couchdb-dev mailing list archives

Site index · List index
Message view « Date » · « Thread »
Top « Date » · « Thread »
From "Mutton, James" <>
Subject Re: Could CouchDB 2.0 fix actual read quorum?
Date Tue, 07 Apr 2015 19:40:04 GMT
I’ll have a look when possible, probably not until next week, but on the surface it sounds
good.  Agreed that names need refinement and it appears to be missing one for the case of
“not-enough N’s alive”.  Maybe add r_met:”insufficient” to the list to indicate
not enough nodes were up to satisfy the requested R.  That also begs the question of when
R is both insufficient and something else.  I think that “insufficient” is probably the
bigger issue in that case and would take precedence (as opposed to making r_met an array or
bitmask something awful).


On Apr 4, 2015, at 3:12, Robert Samuel Newson <> wrote:

> I’ve made branch 2655-r-met2 in fabric which will indicate the consistency of the response.
I’ve kept the is_r_met and r_met names for now, but if this is the right direction we will
want to change that.
> When fabric returns r_met:"consistent" it means complete agreement among all R responses
> When fabric returns r_met:"divergent" it means we saw more than one distinct revision
from the R responses but all divergent copies are ancestors (i.e, they’re missing an update
rather being an alternate branch)
> When fabric returns r_met:"disagreement" we saw truly divergent responses. Fabric blocks
for the repair, so the response is "healed", but nevertheless it indicates an issue like a
recent partition not yet fully healed by anti-entropy.
> Obviously these names are terrible and we’ll need to brainstorm on those, but let’s
first establish if this is the right kind of metadata.
> B.
>> On 4 Apr 2015, at 10:41, Robert Samuel Newson <> wrote:
>> Ok, most of those make sense to me (I think the last two, and particularly the last
one, are confounded by the fact couch will initiate read repair if it sees a lack of convergence,
i.e, R to N* different revisions, and will perform the usual arbitrary-but-consistent winner
algorithm right there).
>> So, what we want is not really r_met in the sense that fabric means it; which is
the minimum number of responses to wait for before returning, regardless of whether they are
the same revision or not.
>> It’s as you said, did we see at least R responses with the same revision? Would
we want additional nuance like whether the responses were so inconsistent that we ran read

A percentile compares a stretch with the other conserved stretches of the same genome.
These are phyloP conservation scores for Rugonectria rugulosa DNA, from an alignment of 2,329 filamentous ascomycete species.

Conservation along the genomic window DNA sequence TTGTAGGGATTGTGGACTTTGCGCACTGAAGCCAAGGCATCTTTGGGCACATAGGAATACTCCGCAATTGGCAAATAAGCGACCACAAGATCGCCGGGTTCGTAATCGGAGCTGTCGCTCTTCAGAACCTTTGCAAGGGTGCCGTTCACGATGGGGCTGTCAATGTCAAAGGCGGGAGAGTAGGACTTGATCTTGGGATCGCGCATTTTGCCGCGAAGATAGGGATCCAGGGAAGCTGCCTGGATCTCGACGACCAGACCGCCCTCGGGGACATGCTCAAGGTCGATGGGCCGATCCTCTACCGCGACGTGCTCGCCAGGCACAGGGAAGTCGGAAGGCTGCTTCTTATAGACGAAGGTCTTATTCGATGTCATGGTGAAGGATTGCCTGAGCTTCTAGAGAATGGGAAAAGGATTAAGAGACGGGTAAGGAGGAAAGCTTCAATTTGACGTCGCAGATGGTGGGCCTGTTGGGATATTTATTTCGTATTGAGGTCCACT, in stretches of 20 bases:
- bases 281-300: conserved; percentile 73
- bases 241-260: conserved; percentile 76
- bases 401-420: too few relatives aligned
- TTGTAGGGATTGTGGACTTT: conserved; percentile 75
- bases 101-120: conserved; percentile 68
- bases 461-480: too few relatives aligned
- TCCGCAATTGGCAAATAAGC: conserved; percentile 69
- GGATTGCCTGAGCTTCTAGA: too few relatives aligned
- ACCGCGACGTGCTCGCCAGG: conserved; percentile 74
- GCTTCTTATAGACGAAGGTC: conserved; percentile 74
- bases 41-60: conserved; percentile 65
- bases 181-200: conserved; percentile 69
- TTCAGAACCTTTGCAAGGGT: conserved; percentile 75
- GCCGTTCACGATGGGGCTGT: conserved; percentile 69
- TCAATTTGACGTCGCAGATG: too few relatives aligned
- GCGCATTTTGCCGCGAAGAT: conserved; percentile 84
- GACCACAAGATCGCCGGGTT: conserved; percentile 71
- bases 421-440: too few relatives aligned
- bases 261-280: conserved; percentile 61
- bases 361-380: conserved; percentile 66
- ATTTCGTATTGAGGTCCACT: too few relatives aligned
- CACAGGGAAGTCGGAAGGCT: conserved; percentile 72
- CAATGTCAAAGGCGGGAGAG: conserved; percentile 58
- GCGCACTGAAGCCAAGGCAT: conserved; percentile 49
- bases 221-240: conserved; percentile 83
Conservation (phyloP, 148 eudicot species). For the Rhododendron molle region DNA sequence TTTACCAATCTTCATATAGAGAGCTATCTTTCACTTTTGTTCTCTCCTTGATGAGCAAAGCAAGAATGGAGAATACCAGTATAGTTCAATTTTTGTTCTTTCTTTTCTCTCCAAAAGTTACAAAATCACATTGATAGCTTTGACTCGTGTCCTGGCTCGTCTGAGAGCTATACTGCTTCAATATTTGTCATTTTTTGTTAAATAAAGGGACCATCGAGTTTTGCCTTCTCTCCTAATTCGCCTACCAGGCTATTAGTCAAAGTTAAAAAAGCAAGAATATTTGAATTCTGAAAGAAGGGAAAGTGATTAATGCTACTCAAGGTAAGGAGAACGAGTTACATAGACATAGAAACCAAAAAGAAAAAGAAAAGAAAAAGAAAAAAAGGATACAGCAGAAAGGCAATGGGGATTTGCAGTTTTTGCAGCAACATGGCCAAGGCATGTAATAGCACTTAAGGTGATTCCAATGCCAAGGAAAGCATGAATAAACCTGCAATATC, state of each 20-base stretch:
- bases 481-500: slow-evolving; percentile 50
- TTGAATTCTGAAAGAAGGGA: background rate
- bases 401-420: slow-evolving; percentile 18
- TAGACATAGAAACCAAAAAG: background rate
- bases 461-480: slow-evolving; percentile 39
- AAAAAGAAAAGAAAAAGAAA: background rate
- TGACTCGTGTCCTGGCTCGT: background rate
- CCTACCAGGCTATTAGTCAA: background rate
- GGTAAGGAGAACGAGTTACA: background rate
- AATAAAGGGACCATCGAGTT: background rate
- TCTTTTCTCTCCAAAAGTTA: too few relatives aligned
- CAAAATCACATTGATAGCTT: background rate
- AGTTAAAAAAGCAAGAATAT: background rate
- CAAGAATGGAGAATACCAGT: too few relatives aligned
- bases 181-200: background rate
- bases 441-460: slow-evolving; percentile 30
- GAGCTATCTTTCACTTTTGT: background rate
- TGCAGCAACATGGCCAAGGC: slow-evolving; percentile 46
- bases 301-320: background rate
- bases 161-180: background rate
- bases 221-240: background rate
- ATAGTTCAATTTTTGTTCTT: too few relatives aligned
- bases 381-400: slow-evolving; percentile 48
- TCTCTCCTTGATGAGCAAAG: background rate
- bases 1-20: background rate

repair? This would distinguish the case where there are simply fewer than R responses (for
nodes down / slow / partitioned) that are returning the same revision versus the case where
all R to N* responses return different revisions.
>> I’ll see how easy it is to return the first value while we ponder the other question.
>> * I say "R to N" to mean fabric will wait for at least R responses (or timeout) but
up to N responses (or timeout) if the responses vary.
>> B.
>>> On 4 Apr 2015, at 02:08, Mutton, James <> wrote:
>>> * Report the number of r_met failed conditions to a statistical aggregator for
alerting or trending on client-visible behavior.
>>> * Pause some operation for a time if possible, retry later.
>>> * Possibly re-resolve and use another cluster that is more healthy or less loaded
>>> * Indicate some hidden failure or bug in how shards got moved around/restored
from down nodes
>>> </JamesM>
>>> On Apr 3, 2015, at 17:27, Robert Samuel Newson <> wrote:
>>>> I’ve pushed an update to the fabric branch which accounts for when the
r= value is higher than the number of replicas (so that it returns r_met:false)
>>>> Changing this so that r_met is true only if R matching revisions are seen
doesn’t sound too difficult.
>>>> Where I struggle is seeing what a client can usefully do with this information.
When you receive the r_met:false indication, however we end up conveying it, what will you
do? Retry until r_met:true?
>>>> B.
>>>>> On 4 Apr 2015, at 00:55, Mutton, James <> wrote:
>>>>> Based on Paul’s description it sounds like we may need to decide 3
things to close this out:
>>>>> * What does satisfying R mean?
>>>>> * What is the appropriate scope of when R is applied?
>>>>> * How do we most appropriately convey the lack of R?
>>>>> I’m basing my opinions of R on W.  W is satisfied when a write succeeds
to W nodes.  For behavior to be consistent between R and W, R should be considered to be met